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NEOExchange - an online portal for NEO and Solar System science

Lister, T. A., Gomez, E. ORCID: https://orcid.org/0000-0001-5749-1507, Chatelain, J., Greenstreet, S., MacFarlane, J., Tedeschi, A. and Kosic, I. 2021. NEOExchange - an online portal for NEO and Solar System science. Icarus 364 , 114387. 10.1016/j.icarus.2021.114387

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Abstract

Las Cumbres Observatory (LCO) has deployed a homogeneous telescope network of ten 1-m telescopes to four locations in the northern and southern hemispheres, with a planned network size of twelve 1-m telescopes at 6 locations. This network is very versatile and is designed to respond rapidly to target of opportunity events and also to perform long term monitoring of slowly changing astronomical phenomena. The global coverage, available telescope apertures, and flexibility of the LCO network make it ideal for discovery, follow-up, and characterization of Solar System objects such as asteroids, Kuiper Belt Objects, comets, and especially Near-Earth Objects (NEOs). We describe the development of the “LCO NEO Follow-up Network” which makes use of the LCO network of robotic telescopes and an online, cloud-based web portal, NEOexchange, to perform photometric characterization and spectroscopic classification of NEOs and follow-up astrometry for both confirmed NEOs and unconfirmed NEO candidates. The follow-up astrometric, photometric, and spectroscopic characterization efforts are focused on those NEO targets that are due to be observed by the planetary radar facilities and those on the Near-Earth Object Human Space Flight Accessible Targets Study (NHATS) lists. Our astrometric observations allow us to improve target orbits, making radar observations possible for objects with a short arc or large orbital uncertainty, which could be greater than the radar beam width. Astrometric measurements also allow for the detection and measurement of the Yarkovsky effect on NEOs. The photometric and spectroscopic data allows us to determine the light curve shape and amplitude, measure rotation periods, determine the taxonomic classification, and improve the overall characterization of these targets. We are also using a small amount of the LCO NEO Follow-up Network time to confirm newly detected NEO candidates produced by the major sky surveys such as ATLAS, Catalina Sky Survey (CSS) and PanSTARRS (PS1). We will describe the construction of the NEOexchange NEO follow-up portal and the development and deployment methodology adopted which allows the software to be packaged and deployed anywhere, including in off-site cloud services. This allows professionals, amateurs, and citizen scientists to plan, schedule and analyze NEO imaging and spectroscopy data using the LCO network and acts as a coordination hub for the NEO follow-up efforts. We illustrate the capabilities of NEOexchange and the LCO NEO Follow-up Network with examples of first period determinations for radar-targeted NEOs and its use to plan and execute multi-site photometric and spectroscopic observations of (66391) 1999 KW4, the subject of the most recent planetary defense exercise campaign.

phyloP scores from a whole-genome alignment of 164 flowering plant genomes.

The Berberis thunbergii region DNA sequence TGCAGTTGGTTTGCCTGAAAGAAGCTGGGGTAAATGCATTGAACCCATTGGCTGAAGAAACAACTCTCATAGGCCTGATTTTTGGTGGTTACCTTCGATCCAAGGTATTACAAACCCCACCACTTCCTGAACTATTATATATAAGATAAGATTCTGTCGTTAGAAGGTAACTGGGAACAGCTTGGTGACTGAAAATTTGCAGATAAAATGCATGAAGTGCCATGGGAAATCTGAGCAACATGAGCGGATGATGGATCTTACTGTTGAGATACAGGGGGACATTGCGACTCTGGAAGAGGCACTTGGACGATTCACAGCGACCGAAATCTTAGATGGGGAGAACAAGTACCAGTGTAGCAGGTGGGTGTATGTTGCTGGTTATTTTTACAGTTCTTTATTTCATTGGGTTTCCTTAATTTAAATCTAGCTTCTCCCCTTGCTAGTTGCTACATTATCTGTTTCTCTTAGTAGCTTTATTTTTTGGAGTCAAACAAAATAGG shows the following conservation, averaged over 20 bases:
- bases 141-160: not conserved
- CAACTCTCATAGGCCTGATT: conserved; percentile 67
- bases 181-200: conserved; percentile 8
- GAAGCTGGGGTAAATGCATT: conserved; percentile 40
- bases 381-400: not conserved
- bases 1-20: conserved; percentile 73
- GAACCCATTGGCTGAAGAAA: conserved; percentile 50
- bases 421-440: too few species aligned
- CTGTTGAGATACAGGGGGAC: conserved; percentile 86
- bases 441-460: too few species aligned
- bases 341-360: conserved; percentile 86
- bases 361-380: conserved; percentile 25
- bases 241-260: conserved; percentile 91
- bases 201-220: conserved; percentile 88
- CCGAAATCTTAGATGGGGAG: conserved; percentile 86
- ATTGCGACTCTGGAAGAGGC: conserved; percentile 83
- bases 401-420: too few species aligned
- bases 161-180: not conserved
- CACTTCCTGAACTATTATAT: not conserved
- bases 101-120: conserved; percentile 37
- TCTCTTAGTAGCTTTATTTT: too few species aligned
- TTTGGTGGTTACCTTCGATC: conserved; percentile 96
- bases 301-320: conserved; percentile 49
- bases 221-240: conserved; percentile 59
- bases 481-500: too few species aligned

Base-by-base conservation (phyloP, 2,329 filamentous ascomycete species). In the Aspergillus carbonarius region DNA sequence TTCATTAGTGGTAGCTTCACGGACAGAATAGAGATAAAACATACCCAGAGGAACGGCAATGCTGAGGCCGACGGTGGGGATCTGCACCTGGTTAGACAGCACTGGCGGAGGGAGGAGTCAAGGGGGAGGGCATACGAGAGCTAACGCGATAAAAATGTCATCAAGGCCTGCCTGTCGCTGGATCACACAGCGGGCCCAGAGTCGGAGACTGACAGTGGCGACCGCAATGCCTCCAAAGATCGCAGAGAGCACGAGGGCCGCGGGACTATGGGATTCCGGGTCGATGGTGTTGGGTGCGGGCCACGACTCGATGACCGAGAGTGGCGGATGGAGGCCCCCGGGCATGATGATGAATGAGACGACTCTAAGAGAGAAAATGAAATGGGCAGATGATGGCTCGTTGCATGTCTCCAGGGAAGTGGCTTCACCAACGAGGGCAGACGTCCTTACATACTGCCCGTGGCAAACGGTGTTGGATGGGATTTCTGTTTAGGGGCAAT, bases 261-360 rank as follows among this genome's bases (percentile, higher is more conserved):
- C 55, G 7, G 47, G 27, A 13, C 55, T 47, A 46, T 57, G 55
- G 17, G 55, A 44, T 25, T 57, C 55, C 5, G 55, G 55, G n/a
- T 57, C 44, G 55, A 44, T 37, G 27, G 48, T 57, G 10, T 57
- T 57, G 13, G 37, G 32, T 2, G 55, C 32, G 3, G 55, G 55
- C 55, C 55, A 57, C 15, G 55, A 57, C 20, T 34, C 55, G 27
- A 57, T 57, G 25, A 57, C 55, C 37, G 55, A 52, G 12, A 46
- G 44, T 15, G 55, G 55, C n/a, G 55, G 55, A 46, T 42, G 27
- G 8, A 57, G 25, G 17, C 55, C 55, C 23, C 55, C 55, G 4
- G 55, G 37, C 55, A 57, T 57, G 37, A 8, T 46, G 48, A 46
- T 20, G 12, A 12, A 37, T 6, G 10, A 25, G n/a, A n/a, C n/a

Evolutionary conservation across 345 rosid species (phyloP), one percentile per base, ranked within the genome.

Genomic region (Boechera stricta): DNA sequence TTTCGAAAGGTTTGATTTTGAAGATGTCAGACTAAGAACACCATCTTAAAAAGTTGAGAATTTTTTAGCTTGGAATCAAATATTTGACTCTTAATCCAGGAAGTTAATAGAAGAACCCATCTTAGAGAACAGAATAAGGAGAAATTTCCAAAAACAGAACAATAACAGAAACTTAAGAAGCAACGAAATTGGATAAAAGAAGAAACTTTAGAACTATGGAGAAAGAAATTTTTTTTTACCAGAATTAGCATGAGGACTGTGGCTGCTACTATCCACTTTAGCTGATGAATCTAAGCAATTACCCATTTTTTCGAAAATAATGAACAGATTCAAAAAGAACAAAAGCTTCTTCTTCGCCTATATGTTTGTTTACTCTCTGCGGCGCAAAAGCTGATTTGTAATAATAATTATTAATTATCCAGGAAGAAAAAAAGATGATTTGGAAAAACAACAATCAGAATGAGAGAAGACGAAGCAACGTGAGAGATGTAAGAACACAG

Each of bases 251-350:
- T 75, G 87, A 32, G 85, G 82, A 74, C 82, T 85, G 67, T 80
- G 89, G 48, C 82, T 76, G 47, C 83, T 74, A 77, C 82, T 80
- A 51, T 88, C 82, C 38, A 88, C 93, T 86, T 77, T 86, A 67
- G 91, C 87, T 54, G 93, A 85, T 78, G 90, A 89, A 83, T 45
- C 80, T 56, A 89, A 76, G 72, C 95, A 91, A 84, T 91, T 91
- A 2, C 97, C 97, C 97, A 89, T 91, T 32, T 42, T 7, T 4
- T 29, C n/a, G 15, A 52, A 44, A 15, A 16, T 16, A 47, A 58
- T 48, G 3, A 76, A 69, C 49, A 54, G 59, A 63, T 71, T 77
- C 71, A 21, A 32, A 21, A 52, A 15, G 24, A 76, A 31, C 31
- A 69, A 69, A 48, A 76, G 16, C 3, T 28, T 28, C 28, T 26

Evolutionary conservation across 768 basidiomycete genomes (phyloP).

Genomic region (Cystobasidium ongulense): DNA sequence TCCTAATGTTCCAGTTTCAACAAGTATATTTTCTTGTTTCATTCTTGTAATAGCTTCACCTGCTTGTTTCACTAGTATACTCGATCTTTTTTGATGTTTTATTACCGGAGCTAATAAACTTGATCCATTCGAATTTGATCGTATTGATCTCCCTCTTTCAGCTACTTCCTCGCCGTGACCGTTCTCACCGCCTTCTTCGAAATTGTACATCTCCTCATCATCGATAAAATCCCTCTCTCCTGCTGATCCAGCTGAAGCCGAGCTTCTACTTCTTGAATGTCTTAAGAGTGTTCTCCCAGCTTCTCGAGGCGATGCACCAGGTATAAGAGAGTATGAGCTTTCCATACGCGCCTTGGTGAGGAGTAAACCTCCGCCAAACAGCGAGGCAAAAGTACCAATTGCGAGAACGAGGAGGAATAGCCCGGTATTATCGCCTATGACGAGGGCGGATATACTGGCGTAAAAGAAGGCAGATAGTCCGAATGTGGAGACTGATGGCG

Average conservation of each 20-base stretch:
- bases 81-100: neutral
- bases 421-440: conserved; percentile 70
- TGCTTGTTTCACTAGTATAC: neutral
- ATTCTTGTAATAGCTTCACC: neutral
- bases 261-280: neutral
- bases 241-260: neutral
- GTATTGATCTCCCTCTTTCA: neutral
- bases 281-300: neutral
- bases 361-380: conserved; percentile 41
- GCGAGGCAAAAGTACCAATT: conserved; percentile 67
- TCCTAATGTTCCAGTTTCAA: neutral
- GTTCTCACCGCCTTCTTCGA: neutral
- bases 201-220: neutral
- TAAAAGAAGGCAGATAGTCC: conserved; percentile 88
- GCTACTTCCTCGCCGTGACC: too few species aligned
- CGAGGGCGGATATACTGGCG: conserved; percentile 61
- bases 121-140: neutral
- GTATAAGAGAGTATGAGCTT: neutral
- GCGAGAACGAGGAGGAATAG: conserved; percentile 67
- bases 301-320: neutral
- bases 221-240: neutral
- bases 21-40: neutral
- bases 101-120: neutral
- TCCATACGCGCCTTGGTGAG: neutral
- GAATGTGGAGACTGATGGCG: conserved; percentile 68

Item Type: Article
Date Type: Publication
Status: Published
Schools: Physics and Astronomy
Additional Information: This is an open access article under the CC BY-NC-ND license (http://creativecommons.org/licenses/by-nc-nd/4.0/).
Publisher: Elsevier
ISSN: 0019-1035
Date of First Compliant Deposit: 28 July 2021
Date of Acceptance: 13 February 2021
Last Modified: 09 Nov 2022 11:23
URI: https://orca.cardiff.ac.uk/id/eprint/142973

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